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Feeling Overwhelmed? You’re Not Alone

man running in a wheel getting no where and feeling overwhelmed.

Feeling overwhelmed can stump even the most productive of us. We can’t expect ourselves to do everything all the time.

Do it all

We think we can do it all, all the time: manage our home, take care of the children, maintain a relationship with our partner, go to work, tend the garden, take care of the pets, keep up with the laundry, make yummy meals and the list goes on.

Technology doesn’t help

Technology adds to feeling overwhelmed. We are constantly bombarded by technology. Our phones make different sounds to indicate a text was received, an email has arrived, or someone is phoning us – wanting to talk to us!

So, what do we do? Of course, we check our phones. Do you ever not check your phone? Try it for a few hours or a day if you dare to see what it would feel like to not be tethered to this electronic instrument.

Checking your phone diverts your attention away from other tasks. The messages, social media posts, and emails add to these feelings of being overwhelmed.

Unrealistic expectations

Let’s face it we can not do all of this everyday all by ourselves. That’s simply unrealistic.

A friend of mine, Jonda Beattie, recently wrote a blog post about having a meltdown over something she had done wrong. It had no major consequence, but it was so unlike her to make a mistake of this nature that it completely undid her. She was feeling overwhelmed.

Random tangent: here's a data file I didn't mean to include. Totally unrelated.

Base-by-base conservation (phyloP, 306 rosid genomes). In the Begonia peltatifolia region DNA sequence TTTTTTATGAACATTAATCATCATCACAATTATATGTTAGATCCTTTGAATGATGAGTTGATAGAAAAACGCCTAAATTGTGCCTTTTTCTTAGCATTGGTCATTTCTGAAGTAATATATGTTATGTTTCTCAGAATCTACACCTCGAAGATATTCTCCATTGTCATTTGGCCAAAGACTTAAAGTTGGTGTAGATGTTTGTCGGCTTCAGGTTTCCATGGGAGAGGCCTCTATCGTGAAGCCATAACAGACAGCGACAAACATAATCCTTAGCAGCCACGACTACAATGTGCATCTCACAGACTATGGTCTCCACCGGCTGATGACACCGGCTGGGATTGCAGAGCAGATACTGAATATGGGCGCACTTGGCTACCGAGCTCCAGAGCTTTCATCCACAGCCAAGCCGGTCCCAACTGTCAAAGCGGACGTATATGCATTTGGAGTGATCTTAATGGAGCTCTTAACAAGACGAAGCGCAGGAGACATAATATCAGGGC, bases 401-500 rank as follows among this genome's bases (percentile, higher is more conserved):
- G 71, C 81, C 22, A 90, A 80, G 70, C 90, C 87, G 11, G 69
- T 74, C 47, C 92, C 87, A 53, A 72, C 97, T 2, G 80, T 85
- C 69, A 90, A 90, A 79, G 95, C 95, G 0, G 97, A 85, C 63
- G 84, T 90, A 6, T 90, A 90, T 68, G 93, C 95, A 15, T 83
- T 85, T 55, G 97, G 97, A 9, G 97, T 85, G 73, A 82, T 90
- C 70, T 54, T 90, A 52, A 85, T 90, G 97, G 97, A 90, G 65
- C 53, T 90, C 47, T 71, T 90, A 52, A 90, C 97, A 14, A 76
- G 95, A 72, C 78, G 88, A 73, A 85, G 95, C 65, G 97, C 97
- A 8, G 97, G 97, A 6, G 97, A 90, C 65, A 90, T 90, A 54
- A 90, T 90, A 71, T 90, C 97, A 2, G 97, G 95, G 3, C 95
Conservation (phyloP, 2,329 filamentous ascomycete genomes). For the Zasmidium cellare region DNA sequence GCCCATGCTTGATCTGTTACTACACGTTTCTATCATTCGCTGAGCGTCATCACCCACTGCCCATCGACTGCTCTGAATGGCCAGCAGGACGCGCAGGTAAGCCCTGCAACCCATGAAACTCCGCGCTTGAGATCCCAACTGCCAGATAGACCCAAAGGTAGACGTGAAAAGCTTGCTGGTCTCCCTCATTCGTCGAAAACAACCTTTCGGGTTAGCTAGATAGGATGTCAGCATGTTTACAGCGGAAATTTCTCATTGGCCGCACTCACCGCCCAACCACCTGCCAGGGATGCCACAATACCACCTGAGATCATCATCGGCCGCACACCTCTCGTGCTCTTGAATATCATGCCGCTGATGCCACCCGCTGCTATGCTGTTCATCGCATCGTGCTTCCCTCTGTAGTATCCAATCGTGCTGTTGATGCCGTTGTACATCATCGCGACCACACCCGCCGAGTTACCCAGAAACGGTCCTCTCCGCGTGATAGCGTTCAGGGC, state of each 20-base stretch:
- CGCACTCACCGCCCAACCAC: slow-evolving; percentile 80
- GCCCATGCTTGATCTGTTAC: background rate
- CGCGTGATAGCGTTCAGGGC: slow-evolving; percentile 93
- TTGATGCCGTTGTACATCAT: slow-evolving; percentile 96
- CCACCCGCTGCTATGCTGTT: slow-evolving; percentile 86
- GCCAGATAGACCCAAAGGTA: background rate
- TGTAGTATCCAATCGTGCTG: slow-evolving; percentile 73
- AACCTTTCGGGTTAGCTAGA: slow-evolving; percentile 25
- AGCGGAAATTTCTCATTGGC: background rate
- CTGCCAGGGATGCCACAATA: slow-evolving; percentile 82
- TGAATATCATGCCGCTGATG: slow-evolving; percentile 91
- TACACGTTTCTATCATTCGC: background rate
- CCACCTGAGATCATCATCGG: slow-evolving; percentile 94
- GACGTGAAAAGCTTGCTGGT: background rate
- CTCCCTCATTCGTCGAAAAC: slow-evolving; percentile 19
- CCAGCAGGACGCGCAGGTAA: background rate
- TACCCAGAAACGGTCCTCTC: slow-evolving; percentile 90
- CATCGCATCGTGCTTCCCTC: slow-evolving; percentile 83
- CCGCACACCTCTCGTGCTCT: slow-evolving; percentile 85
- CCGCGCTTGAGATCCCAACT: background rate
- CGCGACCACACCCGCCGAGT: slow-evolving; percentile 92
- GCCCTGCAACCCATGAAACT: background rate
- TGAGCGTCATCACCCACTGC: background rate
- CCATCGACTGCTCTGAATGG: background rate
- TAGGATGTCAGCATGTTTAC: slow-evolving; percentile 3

Jonda was unrealistic in her expectations of what she could handle by herself over the course of a weekend. The next day, she modified her expectations and was back to herself.

I can do it!

I get overwhelmed at times because I am a “I can do it” woman. I often get asked to do tasks by volunteer groups I belong to, by friends, or by my children and my response is typically “Sure!”.

I like being asked and generally, honestly enjoy getting whatever it is done because I love to make people happy and enjoy the process of seeing a project through to completion.

Get it done

I know I get asked because I have a reputation for being reliable. People know they can count on me to get it done and done well.

However, this can take a toll on me. I sometimes get overwhelmed and feel like the hamster in the cage running after something I can never catch – the end of my list of things to do.

Is this you, too? Are you an “I can do it” person?

I’ll tell you what I do about this in a minute.

In person friends

I am reading an excellent book right now by Dr. Sheryl Ziegler called Mommy Burnout: How to Reclaim Your Life and Raise Healthier Children in the Process. I am long past the child rearing stage of my life, but I was intrigued by the title of this book.

Friends and community

In her book, Dr Zeigler talks about the importance of community and friends. People you can do things with and share. She relates stories of moms who are feeling overwhelmed by all the things they expect of themselves. Often times those expectations were not realistic.

Dr. Zeigler recommends cultivating friendships. Putting down your phone, talking with and listening to your friends. Be available to your friends and they will be available for you.

Ways to combat feeling overwhelmed

Let me tell you what I do when I’m feeling overwhelmed by the length of my to-do list or by the sheer number of things I have committed to doing.

Delegate some tasks.

I either reschedule some tasks to another day or I delegate them to someone else.

Break down the project into small steps

I talk about this often. Breaking down projects into small steps makes accomplishing the project attainable. Some projects like cleaning the house are on-going. Here’s a great article which teaches how to realistically break down cleaning your house into achievable steps so that keeping your house clean doesn’t become an overwhelming chore.

Know your limits

When I’m feeling overwhelmed, I know I’ve reached the limit of what I can do that day. I stop and evaluate my to-do list. Then I create a new small list of things that absolutely must be done. The rest can wait for another day. Read more about that here.